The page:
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Duty To Warn – New Rules To Impact Medical Device Manufacturers

A recent decision in the Supreme Court of the State of Washington may have changed the procedural landscape for medical device manufacturers.

Taylor v. Intuitive Surgical Inc, was a case centered around a medical device manufacturer, Intuitive Surgical, Inc. (“Intuitive”) which sold a medical device used in laparoscopic surgeries, known as the da Vinci System robotic device, to Harrison Medical Center (“Harrison). Harrison credentialed some of its physicians to perform surgery with the device. Experts testified at trial that even a skilled surgeon would have to perform between 150 to 250 procedures with the da Vinci System before being able to operate the system successfully. Intuitive required that operating doctors perform two proctored surgeries with the device but hospitals were permitted to impose their own training requirements prior to credentialing.

However, Intuitive’s warning practices were called into question during the case. More specifically, whether Intuitive owed a duty to warn Harrison that purchased the device as opposed to only owing a duty to the doctors.

Intuitive issued various warnings to users of the device, including:

  • Advising surgeons not to perform prostatectomies on obese patients (Body Mass Index of less than 30);
  • Advising surgeons not to perform prostate procedures on patients who have already undergone surgeries on their lower abdomen; and
  • Advising surgeons that it was unsafe for a patient to be in a tilted, head down, position during a procedure.

However, the surgeon who performed a prostatectomy on the plaintiff did so while the plaintiff had a body mass index of 39. Additionally, the plaintiff had previously undergone three lower abdominal surgeries. The plaintiff suffered complications because of the surgeon’s decisions to go against Intuitive’s warnings.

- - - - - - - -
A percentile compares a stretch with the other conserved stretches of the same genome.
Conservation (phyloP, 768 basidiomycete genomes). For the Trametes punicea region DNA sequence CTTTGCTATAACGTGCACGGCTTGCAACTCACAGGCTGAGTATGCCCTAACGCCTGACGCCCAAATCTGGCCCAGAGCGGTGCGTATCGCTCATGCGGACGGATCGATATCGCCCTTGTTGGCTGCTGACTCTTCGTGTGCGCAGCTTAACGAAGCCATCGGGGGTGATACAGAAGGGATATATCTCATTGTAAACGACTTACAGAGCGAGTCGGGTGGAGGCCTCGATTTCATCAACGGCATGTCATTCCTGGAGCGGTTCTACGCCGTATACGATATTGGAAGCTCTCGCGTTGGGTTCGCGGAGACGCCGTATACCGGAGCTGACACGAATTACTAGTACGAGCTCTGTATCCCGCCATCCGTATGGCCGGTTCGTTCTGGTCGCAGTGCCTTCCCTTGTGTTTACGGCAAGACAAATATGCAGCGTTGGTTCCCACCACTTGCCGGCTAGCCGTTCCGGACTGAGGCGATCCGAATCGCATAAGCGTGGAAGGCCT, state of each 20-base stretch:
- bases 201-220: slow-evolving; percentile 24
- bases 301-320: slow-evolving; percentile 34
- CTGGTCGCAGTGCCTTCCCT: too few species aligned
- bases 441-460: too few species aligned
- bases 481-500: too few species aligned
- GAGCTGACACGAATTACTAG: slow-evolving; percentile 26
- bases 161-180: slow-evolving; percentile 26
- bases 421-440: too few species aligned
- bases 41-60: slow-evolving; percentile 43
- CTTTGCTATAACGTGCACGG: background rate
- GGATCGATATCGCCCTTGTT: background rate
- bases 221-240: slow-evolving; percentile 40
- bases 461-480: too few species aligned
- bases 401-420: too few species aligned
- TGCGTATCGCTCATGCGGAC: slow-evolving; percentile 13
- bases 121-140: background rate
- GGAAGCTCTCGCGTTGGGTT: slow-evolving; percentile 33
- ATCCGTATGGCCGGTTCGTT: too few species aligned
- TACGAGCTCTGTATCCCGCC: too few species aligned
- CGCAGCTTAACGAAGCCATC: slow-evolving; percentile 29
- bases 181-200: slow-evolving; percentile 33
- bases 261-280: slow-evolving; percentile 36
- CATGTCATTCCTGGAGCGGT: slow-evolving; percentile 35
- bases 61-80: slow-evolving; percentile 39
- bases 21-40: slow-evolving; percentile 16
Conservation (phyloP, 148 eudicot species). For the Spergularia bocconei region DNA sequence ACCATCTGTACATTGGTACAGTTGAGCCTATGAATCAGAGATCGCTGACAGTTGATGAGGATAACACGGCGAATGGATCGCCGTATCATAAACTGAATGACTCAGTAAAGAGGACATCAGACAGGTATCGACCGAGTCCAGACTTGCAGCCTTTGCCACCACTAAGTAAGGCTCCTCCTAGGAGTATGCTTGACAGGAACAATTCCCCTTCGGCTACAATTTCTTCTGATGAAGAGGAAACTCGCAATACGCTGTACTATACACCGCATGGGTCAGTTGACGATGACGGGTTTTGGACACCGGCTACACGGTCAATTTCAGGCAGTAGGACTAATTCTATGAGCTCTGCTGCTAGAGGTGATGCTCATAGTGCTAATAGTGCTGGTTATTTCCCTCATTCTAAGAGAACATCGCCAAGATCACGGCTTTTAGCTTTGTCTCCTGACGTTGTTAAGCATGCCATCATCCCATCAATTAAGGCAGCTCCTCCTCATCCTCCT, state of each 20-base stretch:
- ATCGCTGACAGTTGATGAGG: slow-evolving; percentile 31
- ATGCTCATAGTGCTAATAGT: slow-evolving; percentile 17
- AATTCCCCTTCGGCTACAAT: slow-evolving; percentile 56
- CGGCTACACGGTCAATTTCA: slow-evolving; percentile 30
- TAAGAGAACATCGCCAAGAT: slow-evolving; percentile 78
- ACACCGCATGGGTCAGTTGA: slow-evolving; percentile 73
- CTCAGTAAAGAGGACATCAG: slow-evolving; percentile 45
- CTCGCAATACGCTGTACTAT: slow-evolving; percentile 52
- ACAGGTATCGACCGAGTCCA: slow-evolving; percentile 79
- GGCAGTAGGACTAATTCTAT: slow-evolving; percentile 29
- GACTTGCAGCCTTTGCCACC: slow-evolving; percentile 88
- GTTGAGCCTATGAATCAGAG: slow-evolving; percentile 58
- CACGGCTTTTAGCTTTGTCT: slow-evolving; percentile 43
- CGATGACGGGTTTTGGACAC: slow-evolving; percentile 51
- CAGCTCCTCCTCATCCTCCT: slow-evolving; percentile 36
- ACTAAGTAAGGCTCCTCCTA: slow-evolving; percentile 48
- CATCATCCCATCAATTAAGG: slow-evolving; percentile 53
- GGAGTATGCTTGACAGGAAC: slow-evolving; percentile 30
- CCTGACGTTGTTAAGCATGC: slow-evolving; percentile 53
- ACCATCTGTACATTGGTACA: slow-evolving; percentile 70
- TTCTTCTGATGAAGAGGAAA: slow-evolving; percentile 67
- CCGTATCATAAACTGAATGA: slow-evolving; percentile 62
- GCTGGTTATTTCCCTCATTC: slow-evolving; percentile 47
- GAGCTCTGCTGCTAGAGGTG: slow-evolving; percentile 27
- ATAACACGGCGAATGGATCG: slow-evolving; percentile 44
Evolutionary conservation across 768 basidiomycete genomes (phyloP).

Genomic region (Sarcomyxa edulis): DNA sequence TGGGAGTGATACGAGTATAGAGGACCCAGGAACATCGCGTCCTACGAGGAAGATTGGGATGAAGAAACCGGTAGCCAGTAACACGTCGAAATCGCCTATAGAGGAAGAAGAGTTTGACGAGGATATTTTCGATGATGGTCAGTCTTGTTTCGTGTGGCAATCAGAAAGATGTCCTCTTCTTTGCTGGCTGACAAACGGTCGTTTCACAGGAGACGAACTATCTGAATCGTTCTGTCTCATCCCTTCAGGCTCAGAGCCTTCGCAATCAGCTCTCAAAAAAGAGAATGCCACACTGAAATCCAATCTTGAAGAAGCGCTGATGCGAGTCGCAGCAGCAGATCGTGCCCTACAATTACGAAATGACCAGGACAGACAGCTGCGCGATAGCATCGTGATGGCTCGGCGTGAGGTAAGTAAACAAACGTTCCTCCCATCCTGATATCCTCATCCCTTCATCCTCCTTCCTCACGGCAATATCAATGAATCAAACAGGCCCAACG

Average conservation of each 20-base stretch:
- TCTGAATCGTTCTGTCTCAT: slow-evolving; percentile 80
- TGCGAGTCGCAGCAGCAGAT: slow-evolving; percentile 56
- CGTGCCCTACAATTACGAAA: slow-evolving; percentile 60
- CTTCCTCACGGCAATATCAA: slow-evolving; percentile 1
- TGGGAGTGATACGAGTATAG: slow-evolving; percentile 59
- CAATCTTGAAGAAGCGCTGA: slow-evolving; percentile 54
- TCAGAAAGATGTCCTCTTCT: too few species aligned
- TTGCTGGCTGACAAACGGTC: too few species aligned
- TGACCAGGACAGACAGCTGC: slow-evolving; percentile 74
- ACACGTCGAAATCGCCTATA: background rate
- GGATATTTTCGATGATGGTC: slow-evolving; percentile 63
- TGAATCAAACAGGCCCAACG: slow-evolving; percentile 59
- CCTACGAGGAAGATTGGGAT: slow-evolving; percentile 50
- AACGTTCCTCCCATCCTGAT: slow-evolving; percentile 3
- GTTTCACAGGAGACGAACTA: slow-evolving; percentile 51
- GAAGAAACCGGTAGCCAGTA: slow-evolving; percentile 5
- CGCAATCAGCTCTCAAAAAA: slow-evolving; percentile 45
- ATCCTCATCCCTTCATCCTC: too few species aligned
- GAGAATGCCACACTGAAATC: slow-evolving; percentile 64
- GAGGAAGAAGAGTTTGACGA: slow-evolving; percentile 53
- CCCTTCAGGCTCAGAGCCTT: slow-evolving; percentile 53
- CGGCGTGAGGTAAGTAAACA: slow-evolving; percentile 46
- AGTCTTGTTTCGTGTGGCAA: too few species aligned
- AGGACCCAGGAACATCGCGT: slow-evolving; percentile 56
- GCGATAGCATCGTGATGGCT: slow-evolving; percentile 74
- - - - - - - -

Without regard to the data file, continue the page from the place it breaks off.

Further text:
Intuitive argued that since it warned the doctor who performed the actual surgery, it did not have a duty to warn Harrison and the trial court agreed, finding that Intuitive was not negligent in providing warnings to the operating physician.

The plaintiff appealed, claiming that the trial court erred by failing to instruct the jury that Intuitive had a duty to warn Harrison. However, the appeals court did not agree and found that the trial court applied a negligence standard to the claim of an inadequate warning. Washington’s Supreme Court ruled differently.

The court found that Intuitive did indeed owe a duty to warn Harrison because it was the hospital that was the purchaser of the device, not the doctor. The Court referenced the Washington Product Liability Act which required device manufacturers to warn purchasers about their dangerous medical devices. The court reasoned that such a warning allows hospitals to properly credential the operating doctors and to provide optimal care for patients.

As a result, the court created a new duty to warn hospitals in addition to the operating physicians.

Medical malpractice can have devastating effects that last a lifetime. If you have been injured by a physician’s neglect, attorneys Charles Gilman and Briggs Bedigian will work to get you the full compensation to which you are entitled. Call 800-529-6162 today or contact them online for a free case evaluation. They handle cases in Maryland, Pennsylvania, and Washington, D.C.

About the Author

Briggs Bedigian
Briggs Bedigian

H. Briggs Bedigian (“Briggs”) is a founding partner of Gilman & Bedigian, LLC.  Prior to forming Gilman & Bedigian, LLC, Briggs was a partner at Wais, Vogelstein and Bedigian, LLC, where he was the head of the firm’s litigation practice.  Briggs’ legal practice is focused on representing clients involved in medical malpractice and catastrophic personal injury cases. 

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